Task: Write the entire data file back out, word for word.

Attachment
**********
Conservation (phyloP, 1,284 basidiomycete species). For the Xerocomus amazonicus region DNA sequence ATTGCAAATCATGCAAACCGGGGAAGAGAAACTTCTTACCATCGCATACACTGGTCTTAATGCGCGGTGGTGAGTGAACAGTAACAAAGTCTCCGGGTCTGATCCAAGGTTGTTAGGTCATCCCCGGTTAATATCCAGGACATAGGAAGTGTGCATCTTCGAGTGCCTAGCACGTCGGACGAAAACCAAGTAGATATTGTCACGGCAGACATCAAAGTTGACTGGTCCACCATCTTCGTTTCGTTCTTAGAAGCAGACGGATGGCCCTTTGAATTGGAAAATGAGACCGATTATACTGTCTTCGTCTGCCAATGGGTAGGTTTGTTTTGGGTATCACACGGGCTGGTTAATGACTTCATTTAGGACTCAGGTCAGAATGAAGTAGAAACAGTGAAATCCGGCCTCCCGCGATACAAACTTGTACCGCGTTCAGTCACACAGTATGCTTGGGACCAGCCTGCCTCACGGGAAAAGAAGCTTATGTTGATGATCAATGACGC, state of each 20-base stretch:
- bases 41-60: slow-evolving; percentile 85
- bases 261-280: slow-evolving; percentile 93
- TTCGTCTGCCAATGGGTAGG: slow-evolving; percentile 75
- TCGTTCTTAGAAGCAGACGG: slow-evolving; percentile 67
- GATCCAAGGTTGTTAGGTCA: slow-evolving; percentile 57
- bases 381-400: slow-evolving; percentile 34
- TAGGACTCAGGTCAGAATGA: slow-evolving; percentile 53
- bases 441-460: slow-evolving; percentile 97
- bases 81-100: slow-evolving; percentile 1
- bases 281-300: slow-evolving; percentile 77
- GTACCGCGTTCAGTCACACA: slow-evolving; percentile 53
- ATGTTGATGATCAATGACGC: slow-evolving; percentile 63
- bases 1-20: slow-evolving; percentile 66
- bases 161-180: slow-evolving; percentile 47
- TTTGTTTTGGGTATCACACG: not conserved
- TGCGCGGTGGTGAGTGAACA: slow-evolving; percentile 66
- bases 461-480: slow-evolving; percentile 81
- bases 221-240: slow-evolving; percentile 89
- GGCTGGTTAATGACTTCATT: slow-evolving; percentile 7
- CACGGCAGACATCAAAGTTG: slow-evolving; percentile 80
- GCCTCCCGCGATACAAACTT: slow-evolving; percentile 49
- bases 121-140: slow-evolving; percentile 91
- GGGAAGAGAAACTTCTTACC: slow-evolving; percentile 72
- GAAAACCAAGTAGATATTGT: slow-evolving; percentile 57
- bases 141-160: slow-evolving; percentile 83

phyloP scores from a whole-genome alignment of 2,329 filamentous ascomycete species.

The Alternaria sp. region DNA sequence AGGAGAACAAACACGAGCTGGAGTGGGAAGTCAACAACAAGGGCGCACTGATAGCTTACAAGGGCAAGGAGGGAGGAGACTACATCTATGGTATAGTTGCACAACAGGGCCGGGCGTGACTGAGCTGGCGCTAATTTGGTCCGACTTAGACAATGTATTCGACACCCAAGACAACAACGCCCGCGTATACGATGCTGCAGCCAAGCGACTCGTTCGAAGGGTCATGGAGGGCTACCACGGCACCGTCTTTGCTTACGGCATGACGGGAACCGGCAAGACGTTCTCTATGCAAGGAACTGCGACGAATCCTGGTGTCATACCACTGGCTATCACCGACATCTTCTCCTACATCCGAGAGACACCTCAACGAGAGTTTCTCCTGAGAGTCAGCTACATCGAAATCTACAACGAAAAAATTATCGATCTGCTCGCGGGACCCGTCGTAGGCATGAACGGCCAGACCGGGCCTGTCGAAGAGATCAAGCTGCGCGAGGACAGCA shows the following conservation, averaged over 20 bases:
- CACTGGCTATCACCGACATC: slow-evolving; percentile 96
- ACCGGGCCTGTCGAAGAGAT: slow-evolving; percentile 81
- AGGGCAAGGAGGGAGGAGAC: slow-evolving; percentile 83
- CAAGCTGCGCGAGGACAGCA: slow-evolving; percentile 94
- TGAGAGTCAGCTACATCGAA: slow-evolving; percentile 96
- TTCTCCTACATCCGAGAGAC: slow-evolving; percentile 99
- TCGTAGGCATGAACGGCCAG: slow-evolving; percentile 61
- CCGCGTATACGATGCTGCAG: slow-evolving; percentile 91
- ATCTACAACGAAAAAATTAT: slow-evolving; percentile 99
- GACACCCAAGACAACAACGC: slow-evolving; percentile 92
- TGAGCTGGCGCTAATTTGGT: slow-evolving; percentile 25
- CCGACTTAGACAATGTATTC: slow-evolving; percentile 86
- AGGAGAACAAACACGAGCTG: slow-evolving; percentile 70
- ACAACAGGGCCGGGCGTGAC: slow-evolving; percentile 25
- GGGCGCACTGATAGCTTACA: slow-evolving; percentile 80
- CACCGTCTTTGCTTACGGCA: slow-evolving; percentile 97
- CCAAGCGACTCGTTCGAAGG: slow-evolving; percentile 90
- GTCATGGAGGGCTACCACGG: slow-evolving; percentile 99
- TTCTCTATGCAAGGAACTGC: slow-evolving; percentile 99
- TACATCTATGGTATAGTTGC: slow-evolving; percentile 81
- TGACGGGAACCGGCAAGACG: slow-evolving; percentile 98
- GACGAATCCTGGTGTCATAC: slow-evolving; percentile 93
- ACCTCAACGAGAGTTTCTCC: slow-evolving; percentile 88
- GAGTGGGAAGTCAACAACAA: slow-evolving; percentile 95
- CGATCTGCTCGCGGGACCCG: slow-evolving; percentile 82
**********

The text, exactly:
Conservation (phyloP, 1,284 basidiomycete species). For the Xerocomus amazonicus region DNA sequence ATTGCAAATCATGCAAACCGGGGAAGAGAAACTTCTTACCATCGCATACACTGGTCTTAATGCGCGGTGGTGAGTGAACAGTAACAAAGTCTCCGGGTCTGATCCAAGGTTGTTAGGTCATCCCCGGTTAATATCCAGGACATAGGAAGTGTGCATCTTCGAGTGCCTAGCACGTCGGACGAAAACCAAGTAGATATTGTCACGGCAGACATCAAAGTTGACTGGTCCACCATCTTCGTTTCGTTCTTAGAAGCAGACGGATGGCCCTTTGAATTGGAAAATGAGACCGATTATACTGTCTTCGTCTGCCAATGGGTAGGTTTGTTTTGGGTATCACACGGGCTGGTTAATGACTTCATTTAGGACTCAGGTCAGAATGAAGTAGAAACAGTGAAATCCGGCCTCCCGCGATACAAACTTGTACCGCGTTCAGTCACACAGTATGCTTGGGACCAGCCTGCCTCACGGGAAAAGAAGCTTATGTTGATGATCAATGACGC, state of each 20-base stretch:
- bases 41-60: slow-evolving; percentile 85
- bases 261-280: slow-evolving; percentile 93
- TTCGTCTGCCAATGGGTAGG: slow-evolving; percentile 75
- TCGTTCTTAGAAGCAGACGG: slow-evolving; percentile 67
- GATCCAAGGTTGTTAGGTCA: slow-evolving; percentile 57
- bases 381-400: slow-evolving; percentile 34
- TAGGACTCAGGTCAGAATGA: slow-evolving; percentile 53
- bases 441-460: slow-evolving; percentile 97
- bases 81-100: slow-evolving; percentile 1
- bases 281-300: slow-evolving; percentile 77
- GTACCGCGTTCAGTCACACA: slow-evolving; percentile 53
- ATGTTGATGATCAATGACGC: slow-evolving; percentile 63
- bases 1-20: slow-evolving; percentile 66
- bases 161-180: slow-evolving; percentile 47
- TTTGTTTTGGGTATCACACG: not conserved
- TGCGCGGTGGTGAGTGAACA: slow-evolving; percentile 66
- bases 461-480: slow-evolving; percentile 81
- bases 221-240: slow-evolving; percentile 89
- GGCTGGTTAATGACTTCATT: slow-evolving; percentile 7
- CACGGCAGACATCAAAGTTG: slow-evolving; percentile 80
- GCCTCCCGCGATACAAACTT: slow-evolving; percentile 49
- bases 121-140: slow-evolving; percentile 91
- GGGAAGAGAAACTTCTTACC: slow-evolving; percentile 72
- GAAAACCAAGTAGATATTGT: slow-evolving; percentile 57
- bases 141-160: slow-evolving; percentile 83

phyloP scores from a whole-genome alignment of 2,329 filamentous ascomycete species.

The Alternaria sp. region DNA sequence AGGAGAACAAACACGAGCTGGAGTGGGAAGTCAACAACAAGGGCGCACTGATAGCTTACAAGGGCAAGGAGGGAGGAGACTACATCTATGGTATAGTTGCACAACAGGGCCGGGCGTGACTGAGCTGGCGCTAATTTGGTCCGACTTAGACAATGTATTCGACACCCAAGACAACAACGCCCGCGTATACGATGCTGCAGCCAAGCGACTCGTTCGAAGGGTCATGGAGGGCTACCACGGCACCGTCTTTGCTTACGGCATGACGGGAACCGGCAAGACGTTCTCTATGCAAGGAACTGCGACGAATCCTGGTGTCATACCACTGGCTATCACCGACATCTTCTCCTACATCCGAGAGACACCTCAACGAGAGTTTCTCCTGAGAGTCAGCTACATCGAAATCTACAACGAAAAAATTATCGATCTGCTCGCGGGACCCGTCGTAGGCATGAACGGCCAGACCGGGCCTGTCGAAGAGATCAAGCTGCGCGAGGACAGCA shows the following conservation, averaged over 20 bases:
- CACTGGCTATCACCGACATC: slow-evolving; percentile 96
- ACCGGGCCTGTCGAAGAGAT: slow-evolving; percentile 81
- AGGGCAAGGAGGGAGGAGAC: slow-evolving; percentile 83
- CAAGCTGCGCGAGGACAGCA: slow-evolving; percentile 94
- TGAGAGTCAGCTACATCGAA: slow-evolving; percentile 96
- TTCTCCTACATCCGAGAGAC: slow-evolving; percentile 99
- TCGTAGGCATGAACGGCCAG: slow-evolving; percentile 61
- CCGCGTATACGATGCTGCAG: slow-evolving; percentile 91
- ATCTACAACGAAAAAATTAT: slow-evolving; percentile 99
- GACACCCAAGACAACAACGC: slow-evolving; percentile 92
- TGAGCTGGCGCTAATTTGGT: slow-evolving; percentile 25
- CCGACTTAGACAATGTATTC: slow-evolving; percentile 86
- AGGAGAACAAACACGAGCTG: slow-evolving; percentile 70
- ACAACAGGGCCGGGCGTGAC: slow-evolving; percentile 25
- GGGCGCACTGATAGCTTACA: slow-evolving; percentile 80
- CACCGTCTTTGCTTACGGCA: slow-evolving; percentile 97
- CCAAGCGACTCGTTCGAAGG: slow-evolving; percentile 90
- GTCATGGAGGGCTACCACGG: slow-evolving; percentile 99
- TTCTCTATGCAAGGAACTGC: slow-evolving; percentile 99
- TACATCTATGGTATAGTTGC: slow-evolving; percentile 81
- TGACGGGAACCGGCAAGACG: slow-evolving; percentile 98
- GACGAATCCTGGTGTCATAC: slow-evolving; percentile 93
- ACCTCAACGAGAGTTTCTCC: slow-evolving; percentile 88
- GAGTGGGAAGTCAACAACAA: slow-evolving; percentile 95
- CGATCTGCTCGCGGGACCCG: slow-evolving; percentile 82